Early Drone Tales

Flight Journal - - AIRDROP - Robert G. Scott, West Bloom­field, MI

I noted your Air­drop mes­sage in a re­cent is­sue about older drones, and it re­minded me of a con­ver­sa­tion I had years ago with a col­lege fra­ter­nity brother. Tom Levely grad­u­ated from Michi­gan State in 1963 and went right into naval avi­a­tion train­ing. Af­ter be­com­ing a Navy avi­a­tor, he was sta­tioned in San Juan, Puerto Rico, and served his en­tire stint there. Some time ago, he told me about be­ing in­volved with drones. I re­mem­bered that he con­trolled a drone from the plane that he flew. Also, he sent me the at­tached photo. The pic­ture shows the drone be­ing pre­pared for a mis­sion by the guy in the cock­pit. Tom is stand­ing in the rear, ob­serv­ing the setup. I asked him to tell me again what went on, and he sent me the fol­low­ing de­scrip­tion:

“The year was prob­a­bly around 1966 or ’67. The drone was a Grum­man Cougar QF-9, and I flew a DT-28 dur­ing the mis­sion. All train­ing was done in the squadron.

“We would have the setup pi­lot start, taxi, and run checks on the RC equip­ment be­fore lin­ing up the QF-9 on the run­way. Once com­plete, he closed the cock­pit canopy and turned con­trol over to the Fox truck that we had, which had a plat­form on top for the man con­trol­ling it on take­off and land­ing. It sat di­rectly in front of him on the cen­ter­line of the run­way. While he was ap­ply­ing full take­off power, I would be or­bit­ing about 1/2 mile be­hind at about 400 feet and let a set amount of sec­onds roll by be­fore rolling in and de­scend­ing to about 10 feet along the run­way with the hope of join­ing up on the QF-9 just as it was ap­proach­ing ro­ta­tion speed. I was sit­ting in the back seat, while the guy in front had a full set of RC con­trols.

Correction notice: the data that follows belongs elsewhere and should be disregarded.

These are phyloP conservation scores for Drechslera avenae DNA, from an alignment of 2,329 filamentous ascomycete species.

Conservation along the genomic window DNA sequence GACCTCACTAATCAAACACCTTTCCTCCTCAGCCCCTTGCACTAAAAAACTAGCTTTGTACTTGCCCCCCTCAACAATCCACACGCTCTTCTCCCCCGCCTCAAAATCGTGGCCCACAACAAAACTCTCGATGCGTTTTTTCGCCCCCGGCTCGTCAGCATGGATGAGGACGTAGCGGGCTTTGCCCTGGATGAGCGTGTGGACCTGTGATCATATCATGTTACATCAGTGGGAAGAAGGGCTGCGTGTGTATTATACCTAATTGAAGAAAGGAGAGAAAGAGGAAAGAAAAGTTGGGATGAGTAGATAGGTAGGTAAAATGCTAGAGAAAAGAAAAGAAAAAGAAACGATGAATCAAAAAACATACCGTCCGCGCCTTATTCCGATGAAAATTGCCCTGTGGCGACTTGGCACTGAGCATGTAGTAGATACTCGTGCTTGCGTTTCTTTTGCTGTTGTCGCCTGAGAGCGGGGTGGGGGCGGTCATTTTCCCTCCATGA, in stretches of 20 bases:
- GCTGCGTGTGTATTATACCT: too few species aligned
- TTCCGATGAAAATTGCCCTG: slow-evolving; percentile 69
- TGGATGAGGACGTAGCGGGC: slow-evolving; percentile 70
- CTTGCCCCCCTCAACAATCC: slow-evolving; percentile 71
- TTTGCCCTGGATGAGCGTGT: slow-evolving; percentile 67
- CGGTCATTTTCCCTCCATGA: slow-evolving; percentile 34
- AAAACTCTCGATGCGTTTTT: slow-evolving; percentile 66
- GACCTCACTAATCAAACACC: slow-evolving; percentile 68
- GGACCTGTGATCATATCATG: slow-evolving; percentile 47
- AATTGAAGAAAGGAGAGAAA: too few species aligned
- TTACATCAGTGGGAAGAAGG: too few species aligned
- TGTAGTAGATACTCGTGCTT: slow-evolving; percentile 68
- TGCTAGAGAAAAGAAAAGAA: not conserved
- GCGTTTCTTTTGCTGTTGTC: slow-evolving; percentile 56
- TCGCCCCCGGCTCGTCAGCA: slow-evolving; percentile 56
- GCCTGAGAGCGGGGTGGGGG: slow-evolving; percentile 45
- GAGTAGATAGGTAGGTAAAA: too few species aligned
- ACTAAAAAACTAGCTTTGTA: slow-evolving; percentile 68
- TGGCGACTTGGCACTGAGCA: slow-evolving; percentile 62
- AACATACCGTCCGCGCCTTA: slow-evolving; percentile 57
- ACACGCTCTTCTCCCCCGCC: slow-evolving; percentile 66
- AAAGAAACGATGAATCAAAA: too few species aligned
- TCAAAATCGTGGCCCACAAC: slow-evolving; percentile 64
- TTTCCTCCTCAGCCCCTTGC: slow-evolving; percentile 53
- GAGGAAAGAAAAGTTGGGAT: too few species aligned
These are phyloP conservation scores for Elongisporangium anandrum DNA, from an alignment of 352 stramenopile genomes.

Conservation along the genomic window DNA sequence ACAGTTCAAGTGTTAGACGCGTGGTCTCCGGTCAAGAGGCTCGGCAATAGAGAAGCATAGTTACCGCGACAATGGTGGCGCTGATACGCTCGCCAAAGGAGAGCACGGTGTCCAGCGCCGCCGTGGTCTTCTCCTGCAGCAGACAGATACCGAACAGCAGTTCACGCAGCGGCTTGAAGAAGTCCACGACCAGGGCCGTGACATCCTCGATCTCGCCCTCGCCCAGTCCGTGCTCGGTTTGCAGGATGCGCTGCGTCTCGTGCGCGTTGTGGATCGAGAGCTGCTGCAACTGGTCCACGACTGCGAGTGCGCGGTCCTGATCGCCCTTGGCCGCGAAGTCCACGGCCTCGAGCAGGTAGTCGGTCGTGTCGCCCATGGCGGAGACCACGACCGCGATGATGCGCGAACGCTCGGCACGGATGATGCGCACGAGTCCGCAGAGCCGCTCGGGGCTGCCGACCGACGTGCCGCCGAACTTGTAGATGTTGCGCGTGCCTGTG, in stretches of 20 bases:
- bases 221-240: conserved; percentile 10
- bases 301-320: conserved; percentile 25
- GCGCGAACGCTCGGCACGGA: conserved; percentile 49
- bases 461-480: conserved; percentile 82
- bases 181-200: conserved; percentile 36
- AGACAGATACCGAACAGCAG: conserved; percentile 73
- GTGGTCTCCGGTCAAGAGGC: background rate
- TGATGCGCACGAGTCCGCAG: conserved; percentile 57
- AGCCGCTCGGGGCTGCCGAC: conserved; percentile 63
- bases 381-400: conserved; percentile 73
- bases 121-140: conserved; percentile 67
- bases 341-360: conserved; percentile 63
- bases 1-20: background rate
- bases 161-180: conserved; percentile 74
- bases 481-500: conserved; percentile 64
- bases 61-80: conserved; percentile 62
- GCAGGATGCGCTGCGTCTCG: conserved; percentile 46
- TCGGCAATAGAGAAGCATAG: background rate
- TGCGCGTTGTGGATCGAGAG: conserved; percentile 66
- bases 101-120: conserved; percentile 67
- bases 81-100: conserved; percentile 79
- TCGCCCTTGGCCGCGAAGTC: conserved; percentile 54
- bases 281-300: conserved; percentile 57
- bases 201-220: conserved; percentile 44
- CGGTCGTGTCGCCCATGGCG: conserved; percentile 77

“Once the air­craft was air­borne, we would take over. The front-seat guy would raise the gear and the flaps, and we would ac­cel­er­ate it to about

200 knots while climb­ing. Soon af­ter that, the

DF-8 driver would join up with us, take over con­trol with his RC equip­ment, and drive the QF-9 out to the weapons range. Once there, he turned it over to the out-of-sight con­troller back at the weapons range, who would fly it around the range.

“Once the fir­ing was over, we would re­verse the cy­cle. With the DF-8 turn­ing it over to us, we would then line it up with the run­way; lower the gear and the flaps; and once within range, turn it over to the Fox truck, which would make the land­ing. We would fly for­ma­tion on it un­til short fi­nal, giv­ing air­speed in­for­ma­tion, etc. Most op­er­a­tions were suc­cess­ful. We did have sev­eral that crashed dur­ing land­ing when RC con­trol was lost, how­ever.

“The head of the pro­gram for the squadron was Lt. Cmdr. Pat Pat­ter­son. He had been an en­listed pi­lot in WW II and then re­ceived his com­mis­sion. The man had done ev­ery­thing that is pos­si­ble in avi­a­tion—a real gen­tle­man.

“My main du­ties were to fly the P-2E and the DP-2E. The lat­ter car­ried two BQM (2,500-lb. drone) Fire­bees built by Ryan. We car­ried one un­der each wing. These drones would be launched out on the range. Re­cov­ery was via para­chute. They would land in the ocean, and one of our he­li­copters would pick it out of the wa­ter and fly it back to base, to be washed off and used again.

“I also flew the S-2 that was equipped to pull “rags” (long fab­ric tar­gets that would be towed be­hind us on a ca­ble about 15,000 feet long).

“It was fun duty and prob­a­bly the best three years of my life.”—Tom Thanks, Robert. That’s a part of drone op­er­a­tions we sel­dom hear about.—BD

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